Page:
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Transgenic Res. 2011 Feb;20(1):137-51. doi: 10.1007/s11248-010-9402-9. Epub 2010 May 13.

High efficiency plastid transformation in potato and regulation of transgene expression in leaves and tubers by alternative 5' and 3' regulatory sequences.

Author information

  • 1CNR-IGV, Institute of Plant Genetics, Res. Div. Portici, via Universit√† 133, 80055, Portici, Italy.

Abstract

Transformation of potato plastids is limited by low transformation frequencies and low transgene expression in tubers. In order to improve the transformation efficiency, we modified the regeneration procedure and prepared novel vectors containing potato flanking sequences for transgene integration by homologous recombination in the Large Single Copy region of the plastome. Vector delivery was performed by the biolistic approach. By using the improved regeneration procedure and the potato flanking sequences, we regenerated about one shoot every bombardment. This efficiency corresponds to 15-18-fold improvement compared to previous results with potato and is comparable to that usually achieved with tobacco. Further, we tested five promoters and terminators, and four 5'-UTRs, to increase the expression of the gfp transgene in tubers. In leaves, accumulation of GFP to about 4% of total soluble protein (TSP) was obtained with the strong promoter of the rrn operon, a synthetic rbcL-derived 5'-UTR and the bacterial rrnB terminator. GFP protein was detected in tubers of plants transformed with only four constructs out of eleven. Best results (up to approximately 0.02% TSP) were achieved with the rrn promoter and rbcL 5'-UTR construct, described above, and another containing the same terminator, but with the promoter and 5'-UTR from the plastid clpP gene. The results obtained suggest the potential use of clpP as source of novel regulatory sequences in constructs aiming to express transgenes in amyloplasts and other non-green plastids. Furthermore, they represent a significant advancement of the plastid transformation technology in potato, of relevance to its implementation in potato breeding and biotechnology.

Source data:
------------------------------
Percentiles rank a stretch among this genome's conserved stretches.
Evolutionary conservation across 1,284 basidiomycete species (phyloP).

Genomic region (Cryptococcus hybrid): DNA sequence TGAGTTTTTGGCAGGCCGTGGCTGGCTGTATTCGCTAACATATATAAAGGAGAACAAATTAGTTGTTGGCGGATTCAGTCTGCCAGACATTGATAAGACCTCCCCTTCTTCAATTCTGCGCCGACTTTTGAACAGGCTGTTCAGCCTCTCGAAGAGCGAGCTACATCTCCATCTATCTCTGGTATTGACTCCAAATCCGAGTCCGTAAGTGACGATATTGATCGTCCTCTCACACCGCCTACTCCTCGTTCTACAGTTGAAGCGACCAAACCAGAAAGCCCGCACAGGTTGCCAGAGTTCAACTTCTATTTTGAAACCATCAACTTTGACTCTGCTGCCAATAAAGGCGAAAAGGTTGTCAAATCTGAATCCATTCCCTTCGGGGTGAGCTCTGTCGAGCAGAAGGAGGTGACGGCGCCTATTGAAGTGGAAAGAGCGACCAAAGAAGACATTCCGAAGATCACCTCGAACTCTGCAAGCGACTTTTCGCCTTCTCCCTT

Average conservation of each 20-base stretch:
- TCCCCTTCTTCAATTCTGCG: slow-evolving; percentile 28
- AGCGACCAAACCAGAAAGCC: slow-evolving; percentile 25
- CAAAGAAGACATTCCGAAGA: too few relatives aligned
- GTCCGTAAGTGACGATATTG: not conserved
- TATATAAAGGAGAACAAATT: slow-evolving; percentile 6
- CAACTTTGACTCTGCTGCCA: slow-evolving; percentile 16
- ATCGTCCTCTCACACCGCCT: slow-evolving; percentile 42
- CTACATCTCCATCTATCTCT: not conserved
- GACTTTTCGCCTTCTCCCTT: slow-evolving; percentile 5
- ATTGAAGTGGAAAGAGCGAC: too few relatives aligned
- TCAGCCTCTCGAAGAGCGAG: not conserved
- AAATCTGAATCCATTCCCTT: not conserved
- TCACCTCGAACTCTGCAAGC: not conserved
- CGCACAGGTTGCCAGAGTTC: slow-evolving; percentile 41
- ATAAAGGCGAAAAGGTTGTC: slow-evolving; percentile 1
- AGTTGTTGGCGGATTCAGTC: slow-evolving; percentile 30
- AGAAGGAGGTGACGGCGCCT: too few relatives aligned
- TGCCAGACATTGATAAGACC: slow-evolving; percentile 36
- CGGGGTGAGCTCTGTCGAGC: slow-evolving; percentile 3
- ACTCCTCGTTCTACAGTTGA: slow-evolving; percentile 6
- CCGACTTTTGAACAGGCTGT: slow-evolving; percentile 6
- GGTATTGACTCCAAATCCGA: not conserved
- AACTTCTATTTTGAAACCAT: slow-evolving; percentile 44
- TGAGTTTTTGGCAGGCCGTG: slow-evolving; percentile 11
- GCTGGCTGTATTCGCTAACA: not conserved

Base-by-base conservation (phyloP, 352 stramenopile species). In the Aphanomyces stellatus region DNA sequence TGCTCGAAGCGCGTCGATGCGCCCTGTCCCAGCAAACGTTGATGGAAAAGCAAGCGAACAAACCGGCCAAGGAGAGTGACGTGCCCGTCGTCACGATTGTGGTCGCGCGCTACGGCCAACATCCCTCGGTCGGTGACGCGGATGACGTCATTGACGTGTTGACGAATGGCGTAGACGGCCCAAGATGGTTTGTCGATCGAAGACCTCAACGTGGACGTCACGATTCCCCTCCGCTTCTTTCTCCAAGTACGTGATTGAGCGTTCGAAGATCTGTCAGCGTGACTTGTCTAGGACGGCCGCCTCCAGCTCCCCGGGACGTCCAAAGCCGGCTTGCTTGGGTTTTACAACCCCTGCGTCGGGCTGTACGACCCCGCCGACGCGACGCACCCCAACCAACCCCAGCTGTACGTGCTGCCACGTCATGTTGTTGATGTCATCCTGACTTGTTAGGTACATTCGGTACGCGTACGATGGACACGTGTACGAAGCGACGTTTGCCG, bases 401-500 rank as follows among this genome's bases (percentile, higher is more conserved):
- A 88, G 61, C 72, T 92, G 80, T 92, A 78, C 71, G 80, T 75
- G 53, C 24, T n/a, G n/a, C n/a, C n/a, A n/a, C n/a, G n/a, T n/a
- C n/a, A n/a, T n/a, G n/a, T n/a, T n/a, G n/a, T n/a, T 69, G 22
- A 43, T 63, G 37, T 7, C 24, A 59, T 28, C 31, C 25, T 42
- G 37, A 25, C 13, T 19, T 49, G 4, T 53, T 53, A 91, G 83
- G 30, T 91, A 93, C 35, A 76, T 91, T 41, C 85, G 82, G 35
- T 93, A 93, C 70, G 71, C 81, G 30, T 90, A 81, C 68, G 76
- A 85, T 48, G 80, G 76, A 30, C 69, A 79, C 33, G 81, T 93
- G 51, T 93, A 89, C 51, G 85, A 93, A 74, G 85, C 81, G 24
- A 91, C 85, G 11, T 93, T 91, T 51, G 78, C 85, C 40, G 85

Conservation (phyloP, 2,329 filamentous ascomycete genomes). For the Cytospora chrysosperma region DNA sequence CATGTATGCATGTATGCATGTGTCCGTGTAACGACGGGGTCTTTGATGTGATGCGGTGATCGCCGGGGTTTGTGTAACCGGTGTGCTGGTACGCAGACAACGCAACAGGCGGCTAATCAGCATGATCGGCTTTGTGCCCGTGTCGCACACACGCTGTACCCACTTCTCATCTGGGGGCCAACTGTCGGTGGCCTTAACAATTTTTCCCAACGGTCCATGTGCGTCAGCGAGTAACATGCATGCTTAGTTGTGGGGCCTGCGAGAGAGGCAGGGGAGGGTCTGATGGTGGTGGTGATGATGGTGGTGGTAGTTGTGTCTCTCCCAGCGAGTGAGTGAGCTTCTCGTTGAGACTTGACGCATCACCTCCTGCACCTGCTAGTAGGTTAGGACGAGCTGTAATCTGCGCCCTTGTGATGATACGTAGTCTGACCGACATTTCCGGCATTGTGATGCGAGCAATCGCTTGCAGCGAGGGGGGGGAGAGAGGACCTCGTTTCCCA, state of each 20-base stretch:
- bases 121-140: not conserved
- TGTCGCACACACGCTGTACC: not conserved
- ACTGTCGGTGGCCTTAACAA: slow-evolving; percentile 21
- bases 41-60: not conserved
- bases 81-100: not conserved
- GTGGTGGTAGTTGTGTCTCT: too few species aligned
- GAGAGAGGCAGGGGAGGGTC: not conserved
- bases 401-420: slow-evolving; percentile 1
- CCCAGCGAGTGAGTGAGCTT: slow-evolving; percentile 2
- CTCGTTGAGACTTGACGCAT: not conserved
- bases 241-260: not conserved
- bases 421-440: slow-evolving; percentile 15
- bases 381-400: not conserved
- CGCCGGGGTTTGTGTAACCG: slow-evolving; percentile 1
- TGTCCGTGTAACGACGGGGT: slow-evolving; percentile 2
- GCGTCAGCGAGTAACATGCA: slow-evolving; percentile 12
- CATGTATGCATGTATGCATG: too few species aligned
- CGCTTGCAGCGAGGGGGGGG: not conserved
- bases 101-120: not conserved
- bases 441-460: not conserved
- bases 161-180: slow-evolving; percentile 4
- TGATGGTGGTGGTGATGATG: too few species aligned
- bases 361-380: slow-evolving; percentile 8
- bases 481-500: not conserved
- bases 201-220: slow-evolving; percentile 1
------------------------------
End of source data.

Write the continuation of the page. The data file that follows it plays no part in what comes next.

PMID:
20464632
[PubMed - indexed for MEDLINE]
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